This will be my last post in this little series I’ve started on group theory. Here are parts one and two.

In part one, I defined the terminology needed to identify the axioms for a group. In part two, I gave examples of a group, and began a short taste of what group theory is all about (doing things abstractly). In this part, I’ll giving an only slightly more involved introduction to proofs in group theory, as well as introduce some other so-called “algebraic structures” other than groups.

Previously, I showed that the identity element is unique within a group. Is the same true for an inverse of an element within a group? That is, given an element within a group, is there only one element such that ? The claim is:

**Theorem**: An element within a group has a unique inverse.

Proof: Again the argument is by contradiction. Suppose that there are two elements that have this property, and . Then

.

We can define the power of an element in a group, to be just as expected. We can also define it inductively so that for positive .

Note that there is nothing in the definition of the group that states that it is necessary that for an . This is, in general, not true. Recall that non-singular matrices under matrix multiplication are a group. But matrix multiplication is not always commutative. A group for which every element commutes with every other element is called abelian. Just a small theorem involving abelian groups is the following:

**Theorem**: If for every element , then is abelian.

Proof: We can take two elements so that since we’re inside a group. Then by assumption . But we also have so that . Right multiplying by and left multiplying by gives , the desired equality.

The theory of groups is much more involved and complicated than just simple theorems that show a certain property such as uniqueness of an element or that one property implies another. For further reading on the topic of groups, try reading about cosets, Lagrange’s Theorem, permutations, and isomorphism of groups. You can also try reading the online textbook that we used for my course in abstract algebra here, though be warned it goes more in depth than the topics presented here – it’s definitely for somebody who is not just mildly interested in the subject.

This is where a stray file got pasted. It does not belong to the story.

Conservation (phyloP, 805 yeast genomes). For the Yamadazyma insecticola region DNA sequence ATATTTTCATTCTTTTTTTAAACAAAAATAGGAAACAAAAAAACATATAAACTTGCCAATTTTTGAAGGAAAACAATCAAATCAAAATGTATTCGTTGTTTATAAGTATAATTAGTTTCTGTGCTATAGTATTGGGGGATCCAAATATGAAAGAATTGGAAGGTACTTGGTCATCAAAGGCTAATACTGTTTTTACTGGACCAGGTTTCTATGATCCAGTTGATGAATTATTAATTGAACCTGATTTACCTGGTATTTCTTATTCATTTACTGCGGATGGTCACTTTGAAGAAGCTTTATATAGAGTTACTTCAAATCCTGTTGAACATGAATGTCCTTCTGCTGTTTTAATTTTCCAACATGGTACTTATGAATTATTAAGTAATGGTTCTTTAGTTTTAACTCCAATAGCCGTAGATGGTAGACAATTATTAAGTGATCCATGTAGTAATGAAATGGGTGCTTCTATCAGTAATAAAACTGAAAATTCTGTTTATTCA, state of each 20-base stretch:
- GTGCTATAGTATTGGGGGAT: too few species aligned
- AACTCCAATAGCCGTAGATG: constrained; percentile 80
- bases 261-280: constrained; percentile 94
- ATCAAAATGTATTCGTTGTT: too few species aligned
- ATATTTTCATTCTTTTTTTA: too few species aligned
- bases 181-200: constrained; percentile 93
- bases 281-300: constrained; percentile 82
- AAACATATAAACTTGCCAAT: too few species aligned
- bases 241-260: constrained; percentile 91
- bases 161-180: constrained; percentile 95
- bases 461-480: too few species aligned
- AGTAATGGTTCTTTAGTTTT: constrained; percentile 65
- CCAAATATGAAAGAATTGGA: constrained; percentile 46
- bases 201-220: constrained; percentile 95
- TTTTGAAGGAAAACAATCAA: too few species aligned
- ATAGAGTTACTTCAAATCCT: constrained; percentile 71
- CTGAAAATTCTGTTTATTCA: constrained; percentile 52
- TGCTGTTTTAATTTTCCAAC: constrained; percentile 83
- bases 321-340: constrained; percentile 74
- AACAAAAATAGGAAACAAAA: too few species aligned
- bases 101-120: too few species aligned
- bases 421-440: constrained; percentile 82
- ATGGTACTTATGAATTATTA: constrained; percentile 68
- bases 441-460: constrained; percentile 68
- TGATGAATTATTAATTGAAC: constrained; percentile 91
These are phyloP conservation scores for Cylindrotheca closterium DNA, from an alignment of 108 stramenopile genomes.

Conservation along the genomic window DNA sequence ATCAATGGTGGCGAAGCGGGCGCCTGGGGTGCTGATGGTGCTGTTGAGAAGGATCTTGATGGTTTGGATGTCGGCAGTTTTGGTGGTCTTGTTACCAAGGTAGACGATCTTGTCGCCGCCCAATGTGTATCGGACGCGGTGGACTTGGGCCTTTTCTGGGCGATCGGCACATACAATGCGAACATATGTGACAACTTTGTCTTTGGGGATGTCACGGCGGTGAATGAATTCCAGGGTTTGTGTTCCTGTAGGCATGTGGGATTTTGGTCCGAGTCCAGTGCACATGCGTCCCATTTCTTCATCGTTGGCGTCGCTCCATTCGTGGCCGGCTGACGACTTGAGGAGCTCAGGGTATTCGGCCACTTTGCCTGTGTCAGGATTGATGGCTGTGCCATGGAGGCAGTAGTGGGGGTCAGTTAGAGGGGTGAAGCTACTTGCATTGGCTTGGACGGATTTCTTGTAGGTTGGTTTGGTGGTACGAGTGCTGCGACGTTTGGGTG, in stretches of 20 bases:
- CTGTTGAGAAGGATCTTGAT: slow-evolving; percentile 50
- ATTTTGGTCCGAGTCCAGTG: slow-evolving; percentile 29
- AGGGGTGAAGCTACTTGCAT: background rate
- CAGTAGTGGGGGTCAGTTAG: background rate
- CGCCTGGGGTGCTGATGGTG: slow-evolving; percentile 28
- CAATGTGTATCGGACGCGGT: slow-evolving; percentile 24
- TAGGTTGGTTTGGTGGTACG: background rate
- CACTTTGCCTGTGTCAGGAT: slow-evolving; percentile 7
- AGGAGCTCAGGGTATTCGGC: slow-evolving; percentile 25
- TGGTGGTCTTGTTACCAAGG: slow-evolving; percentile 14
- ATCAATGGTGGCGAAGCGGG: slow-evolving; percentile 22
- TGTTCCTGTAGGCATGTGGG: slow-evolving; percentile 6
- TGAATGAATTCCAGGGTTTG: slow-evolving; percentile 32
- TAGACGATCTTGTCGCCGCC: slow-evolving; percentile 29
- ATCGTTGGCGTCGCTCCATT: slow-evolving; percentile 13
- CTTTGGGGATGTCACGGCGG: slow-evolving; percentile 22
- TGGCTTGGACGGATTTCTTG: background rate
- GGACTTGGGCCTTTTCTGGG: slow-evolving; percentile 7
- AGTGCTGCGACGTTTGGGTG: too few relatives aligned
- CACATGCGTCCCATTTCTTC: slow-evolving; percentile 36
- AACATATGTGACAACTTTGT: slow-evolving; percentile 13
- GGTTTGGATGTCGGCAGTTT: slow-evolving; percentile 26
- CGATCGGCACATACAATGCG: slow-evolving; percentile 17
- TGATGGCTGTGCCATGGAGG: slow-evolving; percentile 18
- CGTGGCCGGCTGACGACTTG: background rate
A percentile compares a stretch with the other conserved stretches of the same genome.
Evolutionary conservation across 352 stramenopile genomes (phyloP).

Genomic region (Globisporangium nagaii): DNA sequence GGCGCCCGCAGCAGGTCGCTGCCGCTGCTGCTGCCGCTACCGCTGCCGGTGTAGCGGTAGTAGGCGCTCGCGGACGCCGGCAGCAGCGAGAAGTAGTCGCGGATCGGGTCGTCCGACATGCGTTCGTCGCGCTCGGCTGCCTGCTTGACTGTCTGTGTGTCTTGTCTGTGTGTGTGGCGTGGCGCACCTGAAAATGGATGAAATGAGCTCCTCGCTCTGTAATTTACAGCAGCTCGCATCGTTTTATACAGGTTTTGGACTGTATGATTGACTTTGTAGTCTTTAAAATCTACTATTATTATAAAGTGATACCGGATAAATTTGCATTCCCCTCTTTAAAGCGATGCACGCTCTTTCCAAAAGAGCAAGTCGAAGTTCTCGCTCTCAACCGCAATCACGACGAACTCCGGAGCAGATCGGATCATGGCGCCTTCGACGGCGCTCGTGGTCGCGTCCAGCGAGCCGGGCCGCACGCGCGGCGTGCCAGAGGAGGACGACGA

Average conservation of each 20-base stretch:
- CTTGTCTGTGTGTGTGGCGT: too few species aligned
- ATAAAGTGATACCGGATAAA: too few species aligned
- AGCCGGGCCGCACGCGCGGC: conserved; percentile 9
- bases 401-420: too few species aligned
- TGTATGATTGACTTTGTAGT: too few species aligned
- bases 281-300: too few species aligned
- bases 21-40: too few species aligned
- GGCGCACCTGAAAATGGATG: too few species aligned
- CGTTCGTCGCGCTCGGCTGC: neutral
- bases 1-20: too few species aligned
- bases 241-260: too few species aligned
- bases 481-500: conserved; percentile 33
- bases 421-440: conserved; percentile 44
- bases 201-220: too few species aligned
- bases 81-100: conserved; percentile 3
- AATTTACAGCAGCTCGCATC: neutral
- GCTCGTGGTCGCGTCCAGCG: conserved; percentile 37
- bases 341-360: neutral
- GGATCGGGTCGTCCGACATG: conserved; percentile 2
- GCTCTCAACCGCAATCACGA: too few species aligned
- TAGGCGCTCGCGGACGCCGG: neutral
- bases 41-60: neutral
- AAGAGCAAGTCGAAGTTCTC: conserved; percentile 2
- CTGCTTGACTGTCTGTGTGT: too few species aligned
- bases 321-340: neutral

In closing, I’ll introduce other common algebraic structures without doing anything with them.

**Definition**: A *commutative ring* is a set with two binary operations, and that has the following properties for every :

- Additive Commutativity:
- Additive Associativity:
- Additive Identity: There exists an element, 0, such that
- Additive Inverses: There exists an element such that
- Multiplicative Commutativity:
- Multiplicative Associativity:
- Multiplicative Identity: There exists an element 1 such that
- Distributivity:

Notice that this definition says that the set is an abelian group under addition, but it is important to note that it is *not* a multiplicative group (there is no guarantee of a multiplicative inverse). Examples of rings include the non-negative integers with addition and multiplication, rational numbers with addition and multiplication, and the real numbers with addition and multiplication. The set of real matrices with matrix multiplication and addition do not form a commutative ring since they are not commutative under multiplication. They do, however, form a “non-commutative” ring.

The next definition “fixes” multiplication in a ring so that it is (almost) a multiplicative group.

**Definition**: A *field* is a commutative ring where every non-zero element has a multiplicative inverse.

Of the previous rings identified, only the rational and real numbers are fields.

The last definition I’m going to give will be a familiar one to most physicists (as they’ve almost surely taken a course in linear algebra).

**Definition**: A *vector space over a field* is a set of elements called vectors together with a binary operation + on and a function called scalar multiplication (the asterisks is again usually dropped). Given and , the following properties hold:

- Additive Associativity:
- Additive Commutativity:
- Additive Identity: There exists a vector, called 0, such that
- Additive Inverse: There exists a vector such that
- Vector Distributivity:
- Scalar Distributivity:
- Multiplicative Associativity:
- Multiplicative Identity: Given the multiplicative identity in ,

The reader familiar with linear algebra knows that and is a vector space. Other examples include and as the set of all polynomials of degree less than or equal to .

That’s it for this introduction to abstract algebra. Give me your thoughts if you found it interesting!

[…] 1)(Part 2)(Part 3) Possibly related posts: (automatically generated)What is a mathematical group? (Part […]

Pingback by What is a mathematical group? (Part 2) « Unused Cycles — June 11, 2008 @ 6:25 pm

[…] What is a mathematical group? (Part 3) In this part, I’ll giving an only slightly more involved introduction to proofs in group theory, as well as introduce some other so-called “algebraic structures” other than groups. Previously, I showed that the identity element is … […]

Pingback by » What is a mathematical group? (Part 3) 3 Some: What The World Is Saying About 3 Some — June 11, 2008 @ 6:57 pm

Sorry for a stupid question:

Where do those names come from? Are there any intuitive reasons for using them? For example, why is the object as defined called ring but not something else? Any relation to the ordinary meaning of the word?

Comment by Ben — August 25, 2008 @ 7:19 pm